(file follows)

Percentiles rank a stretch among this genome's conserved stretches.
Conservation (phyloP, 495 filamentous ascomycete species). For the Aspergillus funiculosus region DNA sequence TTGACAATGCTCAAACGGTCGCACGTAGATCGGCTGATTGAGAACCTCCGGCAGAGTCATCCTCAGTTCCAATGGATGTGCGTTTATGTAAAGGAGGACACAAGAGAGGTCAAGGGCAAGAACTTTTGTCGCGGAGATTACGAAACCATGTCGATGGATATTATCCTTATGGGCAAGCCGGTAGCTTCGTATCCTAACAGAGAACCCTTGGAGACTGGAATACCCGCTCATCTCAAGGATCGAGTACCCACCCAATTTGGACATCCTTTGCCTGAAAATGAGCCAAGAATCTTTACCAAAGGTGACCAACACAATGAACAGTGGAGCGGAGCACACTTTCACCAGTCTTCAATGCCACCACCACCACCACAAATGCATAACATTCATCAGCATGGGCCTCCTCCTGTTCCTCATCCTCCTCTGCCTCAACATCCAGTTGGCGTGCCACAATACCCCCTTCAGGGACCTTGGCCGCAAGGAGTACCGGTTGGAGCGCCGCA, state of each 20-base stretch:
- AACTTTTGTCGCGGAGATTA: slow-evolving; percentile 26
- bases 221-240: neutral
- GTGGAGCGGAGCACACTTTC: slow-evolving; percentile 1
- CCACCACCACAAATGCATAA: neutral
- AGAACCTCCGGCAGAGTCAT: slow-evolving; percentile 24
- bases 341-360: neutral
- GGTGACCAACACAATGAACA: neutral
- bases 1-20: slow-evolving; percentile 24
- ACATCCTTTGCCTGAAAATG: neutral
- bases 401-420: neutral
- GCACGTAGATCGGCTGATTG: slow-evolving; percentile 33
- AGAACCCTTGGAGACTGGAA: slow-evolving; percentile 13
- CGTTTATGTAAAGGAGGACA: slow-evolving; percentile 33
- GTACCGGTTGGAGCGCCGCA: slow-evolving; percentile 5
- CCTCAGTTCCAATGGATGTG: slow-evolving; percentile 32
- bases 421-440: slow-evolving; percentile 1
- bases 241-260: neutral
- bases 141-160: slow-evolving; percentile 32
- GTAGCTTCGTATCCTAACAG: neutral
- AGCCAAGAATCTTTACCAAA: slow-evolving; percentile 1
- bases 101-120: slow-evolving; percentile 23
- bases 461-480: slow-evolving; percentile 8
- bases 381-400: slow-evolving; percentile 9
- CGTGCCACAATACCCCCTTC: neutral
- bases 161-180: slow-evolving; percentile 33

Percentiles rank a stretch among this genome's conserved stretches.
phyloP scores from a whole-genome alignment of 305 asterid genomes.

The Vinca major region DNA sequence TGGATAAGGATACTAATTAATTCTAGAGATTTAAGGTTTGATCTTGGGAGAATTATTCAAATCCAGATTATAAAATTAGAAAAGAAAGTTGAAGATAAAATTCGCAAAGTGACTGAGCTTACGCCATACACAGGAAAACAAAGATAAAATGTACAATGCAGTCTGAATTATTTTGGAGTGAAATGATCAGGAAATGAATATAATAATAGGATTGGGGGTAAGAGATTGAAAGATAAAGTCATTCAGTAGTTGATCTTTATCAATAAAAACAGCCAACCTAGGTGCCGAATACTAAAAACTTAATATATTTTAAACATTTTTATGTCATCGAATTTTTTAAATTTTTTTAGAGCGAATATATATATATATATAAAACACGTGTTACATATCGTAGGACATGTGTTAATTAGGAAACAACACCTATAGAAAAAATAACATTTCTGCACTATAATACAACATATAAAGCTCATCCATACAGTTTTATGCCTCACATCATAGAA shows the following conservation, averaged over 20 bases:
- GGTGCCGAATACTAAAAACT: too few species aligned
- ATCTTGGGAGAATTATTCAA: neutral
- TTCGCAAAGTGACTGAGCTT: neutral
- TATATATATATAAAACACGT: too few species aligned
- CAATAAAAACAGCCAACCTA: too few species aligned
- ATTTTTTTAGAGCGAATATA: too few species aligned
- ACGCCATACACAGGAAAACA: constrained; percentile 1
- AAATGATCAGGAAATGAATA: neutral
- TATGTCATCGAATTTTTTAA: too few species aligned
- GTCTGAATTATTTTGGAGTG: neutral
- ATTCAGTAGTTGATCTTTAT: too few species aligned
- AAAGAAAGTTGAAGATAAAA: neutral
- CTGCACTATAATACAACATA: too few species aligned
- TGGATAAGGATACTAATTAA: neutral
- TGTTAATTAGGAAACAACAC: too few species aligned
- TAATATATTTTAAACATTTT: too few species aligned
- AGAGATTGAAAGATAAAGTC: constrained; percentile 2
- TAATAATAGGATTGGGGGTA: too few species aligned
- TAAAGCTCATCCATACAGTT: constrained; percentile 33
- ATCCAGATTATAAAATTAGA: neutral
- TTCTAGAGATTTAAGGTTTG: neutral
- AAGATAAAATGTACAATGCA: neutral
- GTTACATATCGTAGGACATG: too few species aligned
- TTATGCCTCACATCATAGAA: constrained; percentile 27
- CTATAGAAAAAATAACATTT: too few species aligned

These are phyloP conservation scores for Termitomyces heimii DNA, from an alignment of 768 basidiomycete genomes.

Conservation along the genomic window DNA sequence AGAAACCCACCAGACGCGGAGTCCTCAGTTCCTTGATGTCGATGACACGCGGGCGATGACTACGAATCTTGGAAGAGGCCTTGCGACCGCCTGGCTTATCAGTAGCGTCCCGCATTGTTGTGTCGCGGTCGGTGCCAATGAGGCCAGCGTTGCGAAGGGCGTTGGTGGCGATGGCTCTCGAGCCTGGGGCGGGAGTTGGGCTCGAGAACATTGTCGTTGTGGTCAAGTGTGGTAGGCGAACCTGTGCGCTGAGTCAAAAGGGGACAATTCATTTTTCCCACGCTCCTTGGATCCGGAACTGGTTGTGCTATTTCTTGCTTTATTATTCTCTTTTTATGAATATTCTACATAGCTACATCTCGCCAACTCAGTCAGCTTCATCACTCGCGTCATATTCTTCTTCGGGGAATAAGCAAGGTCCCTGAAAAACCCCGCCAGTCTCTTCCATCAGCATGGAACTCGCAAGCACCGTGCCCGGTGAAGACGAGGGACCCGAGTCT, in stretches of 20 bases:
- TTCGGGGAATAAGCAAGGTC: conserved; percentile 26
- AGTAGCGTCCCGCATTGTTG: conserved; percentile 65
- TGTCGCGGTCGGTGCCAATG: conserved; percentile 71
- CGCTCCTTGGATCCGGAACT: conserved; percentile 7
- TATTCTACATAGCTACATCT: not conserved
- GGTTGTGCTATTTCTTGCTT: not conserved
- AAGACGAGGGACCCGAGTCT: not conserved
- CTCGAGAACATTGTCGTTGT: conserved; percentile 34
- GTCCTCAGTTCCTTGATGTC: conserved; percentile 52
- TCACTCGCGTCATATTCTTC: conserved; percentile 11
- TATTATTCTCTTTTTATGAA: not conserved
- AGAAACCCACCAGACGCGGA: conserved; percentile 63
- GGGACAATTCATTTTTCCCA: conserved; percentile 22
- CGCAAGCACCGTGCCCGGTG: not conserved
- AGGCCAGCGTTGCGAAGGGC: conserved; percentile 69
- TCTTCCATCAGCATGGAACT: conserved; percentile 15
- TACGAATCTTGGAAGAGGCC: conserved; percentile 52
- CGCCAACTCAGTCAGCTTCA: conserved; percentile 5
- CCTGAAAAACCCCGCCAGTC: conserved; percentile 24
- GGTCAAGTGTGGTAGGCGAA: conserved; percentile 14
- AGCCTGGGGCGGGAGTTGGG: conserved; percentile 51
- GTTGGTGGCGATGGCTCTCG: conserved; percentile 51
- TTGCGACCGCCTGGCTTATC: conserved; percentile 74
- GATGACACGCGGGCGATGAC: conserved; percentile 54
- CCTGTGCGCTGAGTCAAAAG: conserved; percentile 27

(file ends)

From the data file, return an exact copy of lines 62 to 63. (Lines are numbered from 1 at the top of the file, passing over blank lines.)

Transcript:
- TATTCTACATAGCTACATCT: not conserved
- GGTTGTGCTATTTCTTGCTT: not conserved